Benjamin Brand is teaching language courses and supervises discussion sections at U Pitt’s German department. In the past he has taught courses on Siegmund Freud and the arts, the legacy of Johann Peter Hebel's short prose, the intersection of the postal system and introductions to 19th and 20th century German literature and culture.
Benjamin is a German Studies scholar, with additional training in English, American Studies, Journalism, and Political Science. His research and teaching focus on 18th to 20th century German literature, critical thought, and German language acquisition. He is especially interested in the prose of Johann Peter Hebel, the writing scenes in Freuds essays and letters, and communicative language teaching.
His article “[D]ie größte Weisheit verrathet sich…”- Johann Peter Hebels Anleitungen zum Selbermerken, which focuses on the strategies Hebel employs when he tries to communicate nature’s excess of life, will be published in the coming spring edition of Monatshefte (111.1). His next project examines Sigmund Freud’s writings in light of his manuscripts, with special emphasis on Der Wunderblock as well as on a number of his private correspondences in which he reflects upon the quality of his hand, his implement and his stationary. It is in the attempt to analyze writing as the “here and now” of literary, critical, or creative production, that all inherent resistances to writing (resistances which act on disparate ontological levels) must be overcome in order for a text to emerge.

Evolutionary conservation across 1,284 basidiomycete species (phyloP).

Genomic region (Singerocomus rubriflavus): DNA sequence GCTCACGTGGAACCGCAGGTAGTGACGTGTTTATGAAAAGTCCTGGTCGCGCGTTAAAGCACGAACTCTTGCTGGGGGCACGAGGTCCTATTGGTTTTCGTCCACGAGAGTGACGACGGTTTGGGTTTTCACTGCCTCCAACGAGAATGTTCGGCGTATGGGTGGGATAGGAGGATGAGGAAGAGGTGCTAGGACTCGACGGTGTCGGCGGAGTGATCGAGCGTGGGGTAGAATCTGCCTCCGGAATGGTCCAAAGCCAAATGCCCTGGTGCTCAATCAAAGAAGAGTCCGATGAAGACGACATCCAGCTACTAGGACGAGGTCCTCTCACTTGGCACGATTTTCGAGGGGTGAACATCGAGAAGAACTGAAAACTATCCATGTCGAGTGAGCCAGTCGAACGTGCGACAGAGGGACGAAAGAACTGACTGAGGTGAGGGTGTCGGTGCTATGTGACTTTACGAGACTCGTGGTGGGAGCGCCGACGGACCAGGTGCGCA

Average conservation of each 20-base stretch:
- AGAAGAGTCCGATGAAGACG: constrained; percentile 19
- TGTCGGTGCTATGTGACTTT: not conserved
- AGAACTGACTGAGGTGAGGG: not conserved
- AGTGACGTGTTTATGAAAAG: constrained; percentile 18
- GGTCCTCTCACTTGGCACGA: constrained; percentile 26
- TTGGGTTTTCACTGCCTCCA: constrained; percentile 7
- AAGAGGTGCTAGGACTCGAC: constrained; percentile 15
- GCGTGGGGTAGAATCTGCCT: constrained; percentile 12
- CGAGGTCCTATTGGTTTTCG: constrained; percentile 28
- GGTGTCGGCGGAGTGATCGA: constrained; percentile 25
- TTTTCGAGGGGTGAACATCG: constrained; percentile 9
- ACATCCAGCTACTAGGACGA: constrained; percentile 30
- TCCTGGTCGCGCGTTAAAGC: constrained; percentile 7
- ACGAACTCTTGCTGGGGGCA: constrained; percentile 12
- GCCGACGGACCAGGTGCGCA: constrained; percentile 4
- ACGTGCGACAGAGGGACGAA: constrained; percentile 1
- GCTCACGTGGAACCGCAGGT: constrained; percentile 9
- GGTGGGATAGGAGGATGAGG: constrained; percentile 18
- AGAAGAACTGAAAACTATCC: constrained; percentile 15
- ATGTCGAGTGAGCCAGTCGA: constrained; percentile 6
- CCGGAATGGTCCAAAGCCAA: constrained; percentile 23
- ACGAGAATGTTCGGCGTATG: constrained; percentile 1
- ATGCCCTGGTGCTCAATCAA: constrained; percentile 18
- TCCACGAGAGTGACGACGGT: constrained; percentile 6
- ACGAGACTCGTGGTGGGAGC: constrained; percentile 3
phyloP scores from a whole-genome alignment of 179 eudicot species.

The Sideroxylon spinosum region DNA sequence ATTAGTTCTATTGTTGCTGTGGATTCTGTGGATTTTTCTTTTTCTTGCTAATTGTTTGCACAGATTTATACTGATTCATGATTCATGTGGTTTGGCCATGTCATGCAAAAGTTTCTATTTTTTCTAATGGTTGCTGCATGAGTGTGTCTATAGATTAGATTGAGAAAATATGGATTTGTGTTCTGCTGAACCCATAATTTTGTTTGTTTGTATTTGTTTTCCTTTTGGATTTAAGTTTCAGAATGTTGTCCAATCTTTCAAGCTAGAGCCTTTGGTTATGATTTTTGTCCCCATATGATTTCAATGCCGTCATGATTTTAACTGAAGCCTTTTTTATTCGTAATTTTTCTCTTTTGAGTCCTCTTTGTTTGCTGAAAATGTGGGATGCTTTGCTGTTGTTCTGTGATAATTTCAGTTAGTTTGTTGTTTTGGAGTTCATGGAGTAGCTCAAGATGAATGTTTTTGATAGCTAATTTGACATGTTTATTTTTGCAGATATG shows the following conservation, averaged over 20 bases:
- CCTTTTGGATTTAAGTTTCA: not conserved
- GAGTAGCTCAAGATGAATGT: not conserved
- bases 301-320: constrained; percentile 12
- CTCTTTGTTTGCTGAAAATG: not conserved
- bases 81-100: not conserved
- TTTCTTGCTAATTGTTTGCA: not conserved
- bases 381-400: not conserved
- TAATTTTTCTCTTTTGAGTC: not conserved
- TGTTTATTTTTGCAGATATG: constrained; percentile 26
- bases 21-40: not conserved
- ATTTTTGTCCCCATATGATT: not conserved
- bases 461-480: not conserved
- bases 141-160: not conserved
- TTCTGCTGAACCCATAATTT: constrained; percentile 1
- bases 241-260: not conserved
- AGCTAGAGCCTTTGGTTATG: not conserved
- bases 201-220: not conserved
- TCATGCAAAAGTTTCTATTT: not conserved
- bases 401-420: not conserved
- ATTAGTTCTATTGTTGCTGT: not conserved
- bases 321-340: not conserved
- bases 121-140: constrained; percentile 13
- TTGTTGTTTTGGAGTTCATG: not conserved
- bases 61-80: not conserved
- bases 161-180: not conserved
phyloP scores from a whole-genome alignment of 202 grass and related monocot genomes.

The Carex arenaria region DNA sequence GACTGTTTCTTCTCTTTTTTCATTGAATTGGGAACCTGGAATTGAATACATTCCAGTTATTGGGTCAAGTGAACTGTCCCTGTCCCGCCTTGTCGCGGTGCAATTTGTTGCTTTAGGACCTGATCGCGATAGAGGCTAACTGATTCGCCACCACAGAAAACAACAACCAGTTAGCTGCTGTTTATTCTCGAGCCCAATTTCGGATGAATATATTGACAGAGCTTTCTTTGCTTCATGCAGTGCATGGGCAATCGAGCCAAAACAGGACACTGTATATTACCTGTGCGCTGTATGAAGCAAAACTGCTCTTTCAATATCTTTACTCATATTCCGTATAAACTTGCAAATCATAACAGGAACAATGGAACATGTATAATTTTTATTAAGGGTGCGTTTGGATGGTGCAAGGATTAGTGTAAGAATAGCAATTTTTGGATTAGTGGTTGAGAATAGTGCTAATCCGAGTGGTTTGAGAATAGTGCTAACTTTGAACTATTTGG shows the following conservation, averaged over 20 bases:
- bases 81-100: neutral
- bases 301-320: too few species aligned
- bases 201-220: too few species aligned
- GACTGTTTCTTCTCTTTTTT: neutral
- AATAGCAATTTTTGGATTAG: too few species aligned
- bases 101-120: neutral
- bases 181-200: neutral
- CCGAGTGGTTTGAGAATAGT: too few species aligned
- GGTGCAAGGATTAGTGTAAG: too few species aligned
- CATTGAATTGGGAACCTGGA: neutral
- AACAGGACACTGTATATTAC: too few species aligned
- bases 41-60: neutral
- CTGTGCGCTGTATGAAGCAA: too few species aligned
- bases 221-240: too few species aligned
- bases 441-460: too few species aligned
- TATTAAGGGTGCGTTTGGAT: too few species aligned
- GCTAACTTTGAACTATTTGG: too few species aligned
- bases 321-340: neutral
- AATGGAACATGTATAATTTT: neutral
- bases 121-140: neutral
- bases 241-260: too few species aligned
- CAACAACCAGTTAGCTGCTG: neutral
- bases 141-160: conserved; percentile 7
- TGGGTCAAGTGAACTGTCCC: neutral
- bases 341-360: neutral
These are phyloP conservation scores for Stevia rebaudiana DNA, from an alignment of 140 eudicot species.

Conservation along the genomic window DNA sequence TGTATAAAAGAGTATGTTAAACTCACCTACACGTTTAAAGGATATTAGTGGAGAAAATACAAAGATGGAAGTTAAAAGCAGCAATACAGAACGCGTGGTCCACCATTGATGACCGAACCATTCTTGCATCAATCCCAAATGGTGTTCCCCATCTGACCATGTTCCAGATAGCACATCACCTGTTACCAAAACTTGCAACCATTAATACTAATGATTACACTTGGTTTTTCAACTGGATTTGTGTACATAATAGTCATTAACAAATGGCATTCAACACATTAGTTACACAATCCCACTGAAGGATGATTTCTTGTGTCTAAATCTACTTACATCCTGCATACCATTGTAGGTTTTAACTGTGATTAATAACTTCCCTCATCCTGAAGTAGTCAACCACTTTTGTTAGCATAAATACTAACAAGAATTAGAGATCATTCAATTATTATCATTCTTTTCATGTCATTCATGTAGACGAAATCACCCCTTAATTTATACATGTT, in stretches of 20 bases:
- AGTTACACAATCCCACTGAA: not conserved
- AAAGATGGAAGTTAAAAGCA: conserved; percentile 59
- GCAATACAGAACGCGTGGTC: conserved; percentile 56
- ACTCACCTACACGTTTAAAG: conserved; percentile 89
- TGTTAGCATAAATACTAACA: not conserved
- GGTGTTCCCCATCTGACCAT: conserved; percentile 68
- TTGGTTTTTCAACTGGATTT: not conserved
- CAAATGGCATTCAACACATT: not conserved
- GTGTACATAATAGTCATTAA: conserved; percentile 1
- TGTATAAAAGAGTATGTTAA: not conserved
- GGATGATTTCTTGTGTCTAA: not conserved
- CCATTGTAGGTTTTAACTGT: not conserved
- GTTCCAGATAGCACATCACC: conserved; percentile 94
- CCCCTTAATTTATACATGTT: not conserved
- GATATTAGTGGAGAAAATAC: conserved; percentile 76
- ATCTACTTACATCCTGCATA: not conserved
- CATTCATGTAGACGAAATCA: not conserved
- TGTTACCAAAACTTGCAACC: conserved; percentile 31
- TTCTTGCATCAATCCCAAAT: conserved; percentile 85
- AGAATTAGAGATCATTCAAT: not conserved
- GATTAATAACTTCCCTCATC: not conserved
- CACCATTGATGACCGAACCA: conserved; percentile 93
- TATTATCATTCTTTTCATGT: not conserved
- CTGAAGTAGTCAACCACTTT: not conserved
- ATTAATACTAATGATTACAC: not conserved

Education & Training
- PhD, German, Brown University, 2016
- MA, German, Brown University, 2013
- MA, Applied Lit. & Cult. Studies, TU Dortmund, 2009